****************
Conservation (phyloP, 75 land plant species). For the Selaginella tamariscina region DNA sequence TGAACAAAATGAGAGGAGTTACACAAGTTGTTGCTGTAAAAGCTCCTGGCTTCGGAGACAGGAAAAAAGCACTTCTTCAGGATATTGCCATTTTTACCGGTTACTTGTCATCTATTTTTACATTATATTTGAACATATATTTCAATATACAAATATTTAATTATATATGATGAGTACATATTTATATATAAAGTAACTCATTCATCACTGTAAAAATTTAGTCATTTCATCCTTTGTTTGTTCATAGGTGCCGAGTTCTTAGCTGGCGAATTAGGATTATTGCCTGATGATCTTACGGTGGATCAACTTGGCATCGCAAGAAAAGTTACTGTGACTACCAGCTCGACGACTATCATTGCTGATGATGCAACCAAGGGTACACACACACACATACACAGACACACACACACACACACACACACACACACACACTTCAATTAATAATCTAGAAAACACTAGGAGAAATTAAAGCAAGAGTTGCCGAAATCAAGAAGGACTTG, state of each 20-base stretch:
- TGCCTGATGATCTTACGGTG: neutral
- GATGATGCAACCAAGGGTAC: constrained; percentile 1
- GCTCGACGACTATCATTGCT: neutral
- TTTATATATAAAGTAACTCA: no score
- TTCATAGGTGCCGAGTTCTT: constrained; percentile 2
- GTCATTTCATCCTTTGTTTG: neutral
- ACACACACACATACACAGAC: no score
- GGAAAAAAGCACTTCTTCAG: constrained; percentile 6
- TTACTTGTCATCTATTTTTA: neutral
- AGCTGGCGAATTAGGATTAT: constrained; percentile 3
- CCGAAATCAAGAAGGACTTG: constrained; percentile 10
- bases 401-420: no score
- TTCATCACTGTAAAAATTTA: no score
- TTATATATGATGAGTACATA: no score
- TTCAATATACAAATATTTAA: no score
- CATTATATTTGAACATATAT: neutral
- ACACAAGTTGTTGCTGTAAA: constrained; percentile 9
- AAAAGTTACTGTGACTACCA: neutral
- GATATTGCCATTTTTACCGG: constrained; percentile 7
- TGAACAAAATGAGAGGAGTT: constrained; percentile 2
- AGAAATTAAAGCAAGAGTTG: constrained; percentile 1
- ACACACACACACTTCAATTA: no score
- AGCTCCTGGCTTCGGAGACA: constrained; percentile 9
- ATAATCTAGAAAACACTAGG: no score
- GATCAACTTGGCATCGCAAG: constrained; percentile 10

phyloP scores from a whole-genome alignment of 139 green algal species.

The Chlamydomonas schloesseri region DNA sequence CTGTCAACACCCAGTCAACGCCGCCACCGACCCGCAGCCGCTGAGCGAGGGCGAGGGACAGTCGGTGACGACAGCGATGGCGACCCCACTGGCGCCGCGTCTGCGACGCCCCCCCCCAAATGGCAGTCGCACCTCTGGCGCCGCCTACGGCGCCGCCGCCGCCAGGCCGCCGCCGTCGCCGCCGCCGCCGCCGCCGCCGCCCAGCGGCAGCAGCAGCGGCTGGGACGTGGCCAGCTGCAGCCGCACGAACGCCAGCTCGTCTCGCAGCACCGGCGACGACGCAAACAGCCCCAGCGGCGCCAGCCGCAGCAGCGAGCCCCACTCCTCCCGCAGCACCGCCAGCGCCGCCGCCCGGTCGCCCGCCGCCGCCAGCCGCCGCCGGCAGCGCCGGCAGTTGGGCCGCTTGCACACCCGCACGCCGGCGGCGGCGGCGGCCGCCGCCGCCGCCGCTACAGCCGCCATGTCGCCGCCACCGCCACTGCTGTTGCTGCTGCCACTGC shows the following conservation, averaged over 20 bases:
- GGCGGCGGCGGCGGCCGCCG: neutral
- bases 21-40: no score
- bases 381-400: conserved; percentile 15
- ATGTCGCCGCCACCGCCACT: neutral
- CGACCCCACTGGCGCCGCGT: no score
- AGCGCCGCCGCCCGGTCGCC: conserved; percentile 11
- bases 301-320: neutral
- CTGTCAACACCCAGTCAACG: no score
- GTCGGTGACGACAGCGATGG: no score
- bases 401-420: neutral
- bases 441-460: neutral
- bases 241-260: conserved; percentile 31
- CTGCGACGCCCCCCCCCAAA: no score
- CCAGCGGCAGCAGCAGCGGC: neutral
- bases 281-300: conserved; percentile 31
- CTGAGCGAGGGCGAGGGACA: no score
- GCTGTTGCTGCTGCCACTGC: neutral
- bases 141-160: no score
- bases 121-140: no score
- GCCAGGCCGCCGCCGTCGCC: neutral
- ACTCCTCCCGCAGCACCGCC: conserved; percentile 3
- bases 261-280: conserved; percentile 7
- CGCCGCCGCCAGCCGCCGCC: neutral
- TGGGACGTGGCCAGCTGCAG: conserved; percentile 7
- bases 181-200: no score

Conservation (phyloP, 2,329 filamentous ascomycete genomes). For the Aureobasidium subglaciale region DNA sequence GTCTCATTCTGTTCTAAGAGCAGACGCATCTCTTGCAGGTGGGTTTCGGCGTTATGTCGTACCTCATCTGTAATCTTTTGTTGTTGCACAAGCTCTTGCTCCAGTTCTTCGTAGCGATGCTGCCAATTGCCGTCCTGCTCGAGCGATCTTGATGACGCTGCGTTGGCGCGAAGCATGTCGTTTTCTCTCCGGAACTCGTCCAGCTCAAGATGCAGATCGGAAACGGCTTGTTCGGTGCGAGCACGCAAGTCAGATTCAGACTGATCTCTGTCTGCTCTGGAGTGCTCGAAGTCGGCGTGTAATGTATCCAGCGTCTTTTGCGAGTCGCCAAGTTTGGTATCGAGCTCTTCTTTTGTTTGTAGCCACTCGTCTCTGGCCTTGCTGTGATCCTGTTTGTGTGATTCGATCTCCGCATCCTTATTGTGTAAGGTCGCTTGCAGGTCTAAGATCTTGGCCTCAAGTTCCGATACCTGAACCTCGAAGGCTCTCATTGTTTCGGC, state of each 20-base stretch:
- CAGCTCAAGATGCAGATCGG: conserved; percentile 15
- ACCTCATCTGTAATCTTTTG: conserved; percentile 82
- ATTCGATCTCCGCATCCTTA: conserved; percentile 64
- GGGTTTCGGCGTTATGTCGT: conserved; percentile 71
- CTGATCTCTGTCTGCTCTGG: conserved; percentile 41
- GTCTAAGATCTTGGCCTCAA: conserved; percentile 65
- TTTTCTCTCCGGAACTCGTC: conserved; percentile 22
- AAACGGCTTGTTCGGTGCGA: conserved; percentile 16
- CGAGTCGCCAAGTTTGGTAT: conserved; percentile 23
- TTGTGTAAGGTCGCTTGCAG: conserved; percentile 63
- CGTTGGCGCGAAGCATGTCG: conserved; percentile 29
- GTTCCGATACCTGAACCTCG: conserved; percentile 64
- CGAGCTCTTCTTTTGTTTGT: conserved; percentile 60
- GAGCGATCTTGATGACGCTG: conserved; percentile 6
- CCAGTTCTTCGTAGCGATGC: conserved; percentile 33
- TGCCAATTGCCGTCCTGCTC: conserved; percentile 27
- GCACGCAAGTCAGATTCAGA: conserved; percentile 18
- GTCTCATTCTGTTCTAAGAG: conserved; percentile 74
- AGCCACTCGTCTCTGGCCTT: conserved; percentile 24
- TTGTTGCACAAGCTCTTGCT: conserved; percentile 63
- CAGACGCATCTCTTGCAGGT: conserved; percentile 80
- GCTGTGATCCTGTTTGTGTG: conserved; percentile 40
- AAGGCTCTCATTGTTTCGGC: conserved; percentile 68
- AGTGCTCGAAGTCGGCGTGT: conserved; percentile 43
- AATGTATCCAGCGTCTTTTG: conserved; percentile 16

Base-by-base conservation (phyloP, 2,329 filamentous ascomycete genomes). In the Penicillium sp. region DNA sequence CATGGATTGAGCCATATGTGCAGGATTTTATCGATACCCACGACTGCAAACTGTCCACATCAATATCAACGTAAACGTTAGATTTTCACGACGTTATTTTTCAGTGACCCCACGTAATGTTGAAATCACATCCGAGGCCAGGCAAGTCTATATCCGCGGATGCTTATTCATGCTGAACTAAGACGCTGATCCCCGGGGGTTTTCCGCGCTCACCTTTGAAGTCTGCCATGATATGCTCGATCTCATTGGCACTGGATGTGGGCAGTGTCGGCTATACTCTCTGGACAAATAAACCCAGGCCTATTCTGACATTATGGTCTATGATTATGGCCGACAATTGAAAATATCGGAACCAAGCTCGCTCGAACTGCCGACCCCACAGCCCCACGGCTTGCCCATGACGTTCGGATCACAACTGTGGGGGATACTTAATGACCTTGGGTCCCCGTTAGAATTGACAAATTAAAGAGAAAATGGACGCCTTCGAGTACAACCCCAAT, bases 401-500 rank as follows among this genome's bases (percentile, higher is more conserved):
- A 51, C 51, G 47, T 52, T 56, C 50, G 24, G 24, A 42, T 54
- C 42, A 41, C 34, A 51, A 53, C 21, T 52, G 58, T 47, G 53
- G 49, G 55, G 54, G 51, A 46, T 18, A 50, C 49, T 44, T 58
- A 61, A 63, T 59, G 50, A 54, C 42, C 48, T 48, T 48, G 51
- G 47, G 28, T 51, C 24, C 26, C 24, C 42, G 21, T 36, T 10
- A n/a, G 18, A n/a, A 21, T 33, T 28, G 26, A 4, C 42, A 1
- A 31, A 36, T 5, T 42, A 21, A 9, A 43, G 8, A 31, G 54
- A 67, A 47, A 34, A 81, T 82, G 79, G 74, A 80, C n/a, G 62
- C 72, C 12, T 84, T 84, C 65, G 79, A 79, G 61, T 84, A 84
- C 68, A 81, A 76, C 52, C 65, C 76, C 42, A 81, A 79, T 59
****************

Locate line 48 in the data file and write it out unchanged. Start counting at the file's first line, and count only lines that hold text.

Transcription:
- GCCAGGCCGCCGCCGTCGCC: neutral